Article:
NEW ORLEANS — Loyola University President Tania Tetlow apologized to the school's community for their handling of allegations of racial bias by Sonya Duhé, the former director of Loyola's School of Communication and Design.
Duhé announced this Spring that she was leaving Loyola to become the dean of Arizona State University's Walter Cronkite School of Journalism. However, ASU rescinded their offer on Sunday after several of Duhé's former students complained of racial bias on her part.
"In social media posts and news interviews, students expressed anger and pain that centered on Dr. Duhé’s comments upon the expectations about appearance in broadcast journalism – dress and makeup, ideas of physical attractiveness, weight, and particularly, hair.," Tetlow wrote. "These preferences by broadcasters are rooted in broader bias based on race, nationality, gender and sexuality. Their decisions as employers about what types of people and traits are deemed 'professional' are the ultimate expressions of power, of who gets opportunity and who does not. In particular, women of color who are broadcast journalists feel the full brunt of the restrictive rules of gender about appearance and weight in addition to the seditious and disparate impact of race (like objections to natural hair.) "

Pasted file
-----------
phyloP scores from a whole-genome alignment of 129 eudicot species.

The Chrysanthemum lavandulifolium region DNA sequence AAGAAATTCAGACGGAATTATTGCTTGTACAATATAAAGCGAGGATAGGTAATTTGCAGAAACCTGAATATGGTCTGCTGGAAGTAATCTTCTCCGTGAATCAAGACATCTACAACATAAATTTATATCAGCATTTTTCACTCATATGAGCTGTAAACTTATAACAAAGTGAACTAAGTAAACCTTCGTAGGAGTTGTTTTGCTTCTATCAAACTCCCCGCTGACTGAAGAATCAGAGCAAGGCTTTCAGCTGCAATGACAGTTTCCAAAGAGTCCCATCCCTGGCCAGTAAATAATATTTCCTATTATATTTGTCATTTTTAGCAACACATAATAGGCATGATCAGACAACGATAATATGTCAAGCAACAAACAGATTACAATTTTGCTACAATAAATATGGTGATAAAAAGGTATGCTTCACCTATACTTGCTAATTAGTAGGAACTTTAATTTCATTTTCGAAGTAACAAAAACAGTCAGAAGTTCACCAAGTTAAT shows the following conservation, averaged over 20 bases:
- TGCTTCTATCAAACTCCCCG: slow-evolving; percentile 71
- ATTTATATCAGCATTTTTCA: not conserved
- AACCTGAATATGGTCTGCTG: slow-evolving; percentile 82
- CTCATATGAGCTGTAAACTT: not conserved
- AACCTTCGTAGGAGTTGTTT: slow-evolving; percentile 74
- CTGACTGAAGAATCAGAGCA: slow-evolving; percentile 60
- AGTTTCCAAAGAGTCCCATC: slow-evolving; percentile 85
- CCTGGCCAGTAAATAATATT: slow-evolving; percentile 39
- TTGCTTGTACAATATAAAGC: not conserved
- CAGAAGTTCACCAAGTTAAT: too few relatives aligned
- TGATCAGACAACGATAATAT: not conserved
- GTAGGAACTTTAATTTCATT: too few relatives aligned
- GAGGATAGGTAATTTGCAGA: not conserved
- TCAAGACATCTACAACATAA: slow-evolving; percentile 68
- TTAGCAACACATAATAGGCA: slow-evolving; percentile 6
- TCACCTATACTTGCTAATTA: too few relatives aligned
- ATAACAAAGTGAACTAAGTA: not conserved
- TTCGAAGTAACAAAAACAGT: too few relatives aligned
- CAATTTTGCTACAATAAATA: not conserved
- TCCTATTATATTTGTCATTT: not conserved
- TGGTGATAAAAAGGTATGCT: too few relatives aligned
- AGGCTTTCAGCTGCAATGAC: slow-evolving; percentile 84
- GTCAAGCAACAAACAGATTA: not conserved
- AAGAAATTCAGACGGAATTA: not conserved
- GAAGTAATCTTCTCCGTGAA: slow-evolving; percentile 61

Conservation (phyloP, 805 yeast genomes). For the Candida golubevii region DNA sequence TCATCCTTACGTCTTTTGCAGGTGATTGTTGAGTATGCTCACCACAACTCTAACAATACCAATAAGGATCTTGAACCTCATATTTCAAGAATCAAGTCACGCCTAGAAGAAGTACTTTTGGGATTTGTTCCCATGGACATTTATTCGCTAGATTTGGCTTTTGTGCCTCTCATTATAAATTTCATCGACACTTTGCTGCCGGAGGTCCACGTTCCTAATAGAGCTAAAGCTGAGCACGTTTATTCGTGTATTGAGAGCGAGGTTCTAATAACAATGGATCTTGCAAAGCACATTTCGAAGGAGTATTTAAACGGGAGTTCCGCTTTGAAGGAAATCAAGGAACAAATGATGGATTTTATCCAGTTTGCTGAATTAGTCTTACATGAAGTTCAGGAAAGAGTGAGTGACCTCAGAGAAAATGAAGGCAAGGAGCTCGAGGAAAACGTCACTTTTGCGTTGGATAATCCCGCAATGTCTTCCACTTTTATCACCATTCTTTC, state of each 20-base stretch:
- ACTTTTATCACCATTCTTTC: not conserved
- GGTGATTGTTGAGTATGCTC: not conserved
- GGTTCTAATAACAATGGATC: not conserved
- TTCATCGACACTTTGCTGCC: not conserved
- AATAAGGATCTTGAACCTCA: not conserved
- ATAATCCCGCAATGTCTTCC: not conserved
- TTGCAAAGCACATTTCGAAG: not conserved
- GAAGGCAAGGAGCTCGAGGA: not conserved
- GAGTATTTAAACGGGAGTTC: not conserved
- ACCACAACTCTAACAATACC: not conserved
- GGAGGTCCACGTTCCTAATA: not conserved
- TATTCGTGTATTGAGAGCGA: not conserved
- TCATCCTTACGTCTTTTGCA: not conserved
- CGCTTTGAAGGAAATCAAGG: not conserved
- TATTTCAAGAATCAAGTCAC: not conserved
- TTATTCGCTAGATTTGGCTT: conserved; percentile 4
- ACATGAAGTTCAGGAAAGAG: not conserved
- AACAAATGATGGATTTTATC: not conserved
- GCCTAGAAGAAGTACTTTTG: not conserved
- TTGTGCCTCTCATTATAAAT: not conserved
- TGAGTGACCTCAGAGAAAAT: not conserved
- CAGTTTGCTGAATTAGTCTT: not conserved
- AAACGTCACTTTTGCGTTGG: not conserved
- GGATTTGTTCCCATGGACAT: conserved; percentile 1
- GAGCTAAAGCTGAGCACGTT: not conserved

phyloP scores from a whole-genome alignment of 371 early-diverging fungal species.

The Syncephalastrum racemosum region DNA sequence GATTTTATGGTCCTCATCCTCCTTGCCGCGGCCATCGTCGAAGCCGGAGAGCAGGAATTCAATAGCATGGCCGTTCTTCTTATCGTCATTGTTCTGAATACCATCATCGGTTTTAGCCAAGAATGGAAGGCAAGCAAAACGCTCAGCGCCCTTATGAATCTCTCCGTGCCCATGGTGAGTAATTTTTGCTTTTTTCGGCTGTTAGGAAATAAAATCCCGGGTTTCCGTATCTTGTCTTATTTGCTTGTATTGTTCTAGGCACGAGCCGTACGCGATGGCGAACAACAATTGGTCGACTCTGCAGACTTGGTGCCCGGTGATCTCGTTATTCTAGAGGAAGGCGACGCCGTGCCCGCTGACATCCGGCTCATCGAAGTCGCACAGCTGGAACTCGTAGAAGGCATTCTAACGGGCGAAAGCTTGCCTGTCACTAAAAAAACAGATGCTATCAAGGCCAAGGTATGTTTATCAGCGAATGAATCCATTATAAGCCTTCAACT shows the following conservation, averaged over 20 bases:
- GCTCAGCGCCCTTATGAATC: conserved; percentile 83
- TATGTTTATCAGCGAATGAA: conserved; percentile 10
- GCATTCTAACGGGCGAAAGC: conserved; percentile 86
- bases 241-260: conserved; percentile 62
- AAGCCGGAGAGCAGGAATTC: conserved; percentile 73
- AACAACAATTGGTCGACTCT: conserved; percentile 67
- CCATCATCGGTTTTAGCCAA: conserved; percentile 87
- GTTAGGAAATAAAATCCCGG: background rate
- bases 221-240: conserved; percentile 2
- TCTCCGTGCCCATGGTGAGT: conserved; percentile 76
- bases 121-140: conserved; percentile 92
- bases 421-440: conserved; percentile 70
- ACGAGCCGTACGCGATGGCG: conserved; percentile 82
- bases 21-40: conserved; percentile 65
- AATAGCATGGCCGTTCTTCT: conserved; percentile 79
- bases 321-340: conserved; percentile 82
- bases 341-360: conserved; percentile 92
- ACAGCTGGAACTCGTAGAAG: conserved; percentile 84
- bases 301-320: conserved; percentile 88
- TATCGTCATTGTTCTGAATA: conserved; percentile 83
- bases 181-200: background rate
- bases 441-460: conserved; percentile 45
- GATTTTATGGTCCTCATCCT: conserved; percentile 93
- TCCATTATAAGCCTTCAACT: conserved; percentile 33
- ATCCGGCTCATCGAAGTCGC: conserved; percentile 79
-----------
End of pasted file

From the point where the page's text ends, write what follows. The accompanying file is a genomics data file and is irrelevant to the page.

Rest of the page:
"I hear with dismay the expressions of deep pain by students who felt that the implied limits of their opportunities were expressed as fact, without regret or acknowledgement of the deep injustice embedded in those limits. I apologize on behalf of the University that Loyola did not do a better job of fixing this situation that was, in fact, brought to our attention."
Duhe will not return to Loyola in any capacity, according to our partners at NOLA.com.
The search of a new director for The School of Communication and Design is currently ongoing. The School of Communication and Design is being overseen by interim director Lisa Collins.